Innovation Institute News Release With a blast of confetti falling from above the stage at the Charity Randall Theater, the participants in the 2018 Randall Family Big Idea Competition celebrated the culmination of two months of extra-curricular work on ideas for new products ranging from a software platform to connect hunters to landowners to a new insulin pump for diabetics, to a wearable earbud for helping disabled people control devices with eye movement. And 13 of the 40 finalist teams celebrated sharing the $100,000 in prize money. This year’s competition was the largest yet, with more than 300 students of all levels, from freshman to doctoral, participating in the initial round comprising more than 100 teams. Teams led by Swanson School of Engineering students captured at least one win in every place. The winner of the $25,000 top prize was Four Growers, an interdisciplinary group of students led by Dan Chi of the Swanson School of Engineering. They are developing a robotic system for harvesting tomatoes in commercial greenhouses. Next up for Four Growers will be representing Pitt as its entrant in the ACC InVenture Prize competition April 4-6, 2018, at Georgia Tech University, where each university in the Atlantic Coast Conference competes against each other in an innovation pitch competition. Four Growers is one of two Pitt teams that have been accepted into the prestigious Rice Business Plan Competition the same weekend, meaning they will have to split the team to compete both in Atlanta and Houston. The other Pitt entrant is FRED, which has developed a flexible platform for dynamic social science modeling. “This is the first time Pitt has had a team accepted in the Rice competition in its 17-year history, so having not one but the maximum allowed of two teams from the university accepted is a big deal,” said Babs Carryer, Director of Education and Outreach for the Innovation Institute, who oversees the Big Idea Competition. This years’ competition marked the 10th anniversary and it included the announcement that Pitt trustee Bob Randall and his family are donating $2 million to establish the Big Idea Center at the Innovation Institute to support student entrepreneurship. See that full story here. Pitt Chancellor Patrick Gallagher credited Bob Randall’s vision for embedding entrepreneurship into the fabric of the university with bringing about a culture change that has witnessed a dramatic increase in the experiential learning opportunities in entrepreneurship that have been built around the Big Idea Competition in the past four years. “Bob’s vision has transformed this campus in so many powerful ways. We thank you and your family for not only being a great friend and a generous benefactor but for being a catalyst for change,” he said. Chancellor Gallagher said the crucible of the Big Idea competition will serve the participants well in whatever career route they take, whether it’s launching a startup or leading new initiatives in a larger organization. “If you think about the experience of being an entrepreneur, there’s almost nothing like it. Conversion of a thought into something that’s tangible and real and of value is the magic of entrepreneurship, and to do it is a seminal learning experience,” he said. The Big Idea prize winners will proceed into the Blast Furnace student accelerator beginning in May to further develop their ideas with the goal for some of creating startup companies around their ideas. The winning Swanson School of Engineering teams include: 1st place: $25,000Four GrowersTeam: Brandon Contino (ECE), Daniel Chi (MEMS), Daniel Garcia (Neuroscience), Jiangzi Li (Katz), Rahul Ramakrishnan (CMU)Idea: Automation of tomato harvesting in commercial greenhouses 2nd place: $15,000 (1 out of 3 winners)Re-VisionTeam: Yolandi van der Merwe (BioE), Mark Murdock (Pathology/Badylak Lab)Idea: Therapeutic platform to promote ocular tissue healing after injury 3rd place: $5,000 (2 out of 4 winners) Aqua Bio-Chem DiamondTeam: Mohan Wang (ECE), Jingyu Wu (ECE)Idea: Environmentally friendly removal of pollutants from contaminated waste water PCA BuddyTeam: Akhil Aniff (BioE), Patrick Haggerty (BioE), Sarah Cummings (Nursing), Tyler Martin (BioE)Idea:  Pump that gives children the ability to self-administer medication 4th place: $2,000 (2 out of 4 winners) Steeltown RetractorTeam: Chris Dumm (MEMS), Jack Bartley (MEMS)Idea: Allows surgeons to operate more efficiently and naturally by simplifying surgical tool placement and adjustment GlucaglinTeam: Shane Taylor (ChemE), Evan Sparks (ChemE), Jake Muldowney (ChemE)Idea: Multifunctional pump for diabetics Best Video Award EXG H+TechnologiesTeam: Ker Jiun Wang (BioE), Nicolina Nanni (IE), Yu Liu, Yiqiu Ren (ECE), Kaiwen You (ECE), Xiangyu Liao (ECE), Quanbo Liu (ECE)Idea: System to use eye movement for control of a powered wheelchair, cell phone, or other Internet of Things (IoT) devices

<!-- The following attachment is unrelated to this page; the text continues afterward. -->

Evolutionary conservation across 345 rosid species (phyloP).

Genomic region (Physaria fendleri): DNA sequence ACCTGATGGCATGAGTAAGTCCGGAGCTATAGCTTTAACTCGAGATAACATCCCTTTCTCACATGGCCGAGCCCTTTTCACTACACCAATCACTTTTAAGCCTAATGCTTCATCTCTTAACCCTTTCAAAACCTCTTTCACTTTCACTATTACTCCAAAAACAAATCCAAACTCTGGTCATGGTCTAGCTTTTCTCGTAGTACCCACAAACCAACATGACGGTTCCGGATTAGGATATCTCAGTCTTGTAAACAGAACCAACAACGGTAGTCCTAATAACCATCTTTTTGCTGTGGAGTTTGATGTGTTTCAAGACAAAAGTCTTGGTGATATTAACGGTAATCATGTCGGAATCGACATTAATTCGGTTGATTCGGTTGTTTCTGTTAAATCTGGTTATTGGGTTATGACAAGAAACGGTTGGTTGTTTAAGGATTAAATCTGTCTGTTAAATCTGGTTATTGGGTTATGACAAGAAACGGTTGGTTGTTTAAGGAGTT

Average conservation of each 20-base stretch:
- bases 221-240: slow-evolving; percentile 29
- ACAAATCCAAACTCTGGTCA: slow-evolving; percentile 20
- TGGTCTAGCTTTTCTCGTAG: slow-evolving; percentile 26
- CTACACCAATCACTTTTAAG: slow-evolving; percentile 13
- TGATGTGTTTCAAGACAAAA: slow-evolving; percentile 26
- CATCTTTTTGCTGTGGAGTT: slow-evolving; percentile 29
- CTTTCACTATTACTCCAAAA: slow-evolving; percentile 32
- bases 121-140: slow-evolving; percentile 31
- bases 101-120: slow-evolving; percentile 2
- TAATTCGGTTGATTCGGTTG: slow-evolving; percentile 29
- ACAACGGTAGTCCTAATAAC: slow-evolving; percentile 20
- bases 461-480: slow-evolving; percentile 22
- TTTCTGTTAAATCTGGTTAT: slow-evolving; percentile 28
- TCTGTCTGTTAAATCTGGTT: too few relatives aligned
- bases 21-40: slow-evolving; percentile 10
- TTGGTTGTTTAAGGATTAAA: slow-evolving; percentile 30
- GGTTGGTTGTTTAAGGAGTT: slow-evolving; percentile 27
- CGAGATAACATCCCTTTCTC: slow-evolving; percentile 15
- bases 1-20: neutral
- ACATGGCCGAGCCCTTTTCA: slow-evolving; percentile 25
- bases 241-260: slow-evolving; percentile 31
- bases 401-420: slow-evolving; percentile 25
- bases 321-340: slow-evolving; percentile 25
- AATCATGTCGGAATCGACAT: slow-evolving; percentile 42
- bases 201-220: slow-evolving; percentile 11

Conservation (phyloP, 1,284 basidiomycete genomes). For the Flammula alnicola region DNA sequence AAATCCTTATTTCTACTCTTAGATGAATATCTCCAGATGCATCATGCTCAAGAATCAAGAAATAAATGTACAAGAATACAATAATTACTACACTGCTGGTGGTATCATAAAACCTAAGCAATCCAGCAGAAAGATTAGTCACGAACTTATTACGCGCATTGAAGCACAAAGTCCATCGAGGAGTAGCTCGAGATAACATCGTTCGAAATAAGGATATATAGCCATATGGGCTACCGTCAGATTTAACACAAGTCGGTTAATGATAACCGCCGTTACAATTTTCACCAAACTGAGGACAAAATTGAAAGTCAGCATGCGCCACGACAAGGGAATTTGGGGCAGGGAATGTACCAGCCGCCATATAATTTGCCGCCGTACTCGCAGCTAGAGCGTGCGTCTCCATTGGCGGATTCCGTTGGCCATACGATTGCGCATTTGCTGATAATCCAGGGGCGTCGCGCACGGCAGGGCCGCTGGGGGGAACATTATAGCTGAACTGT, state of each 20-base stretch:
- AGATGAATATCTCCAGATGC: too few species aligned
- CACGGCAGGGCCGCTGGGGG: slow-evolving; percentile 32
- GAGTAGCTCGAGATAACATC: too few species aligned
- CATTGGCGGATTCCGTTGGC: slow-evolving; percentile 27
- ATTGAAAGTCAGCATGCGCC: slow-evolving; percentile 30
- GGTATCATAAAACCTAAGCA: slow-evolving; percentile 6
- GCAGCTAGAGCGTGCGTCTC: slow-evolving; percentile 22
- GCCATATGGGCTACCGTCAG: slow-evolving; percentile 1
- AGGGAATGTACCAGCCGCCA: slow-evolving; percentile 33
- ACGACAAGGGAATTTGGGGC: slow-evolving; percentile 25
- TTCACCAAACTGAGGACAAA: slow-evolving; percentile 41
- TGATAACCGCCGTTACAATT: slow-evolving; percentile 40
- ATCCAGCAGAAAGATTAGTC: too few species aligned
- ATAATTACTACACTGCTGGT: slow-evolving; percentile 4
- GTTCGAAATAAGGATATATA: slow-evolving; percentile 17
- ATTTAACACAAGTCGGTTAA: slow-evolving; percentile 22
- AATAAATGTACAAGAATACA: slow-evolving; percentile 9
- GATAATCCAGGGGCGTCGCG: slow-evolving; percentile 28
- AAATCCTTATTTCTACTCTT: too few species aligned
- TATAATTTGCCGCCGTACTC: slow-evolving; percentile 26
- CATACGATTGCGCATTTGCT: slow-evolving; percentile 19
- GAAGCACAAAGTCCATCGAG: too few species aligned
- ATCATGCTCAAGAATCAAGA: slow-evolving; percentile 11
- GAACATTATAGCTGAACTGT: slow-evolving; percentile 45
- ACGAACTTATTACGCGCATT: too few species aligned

Michael C. Yeomans, Marketing and Special Events Manager, Innovation Institute

Mar

Mar
22
2018

Southwestern Pennsylvania Manufacturers Get Student Support

Industrial, Student Profiles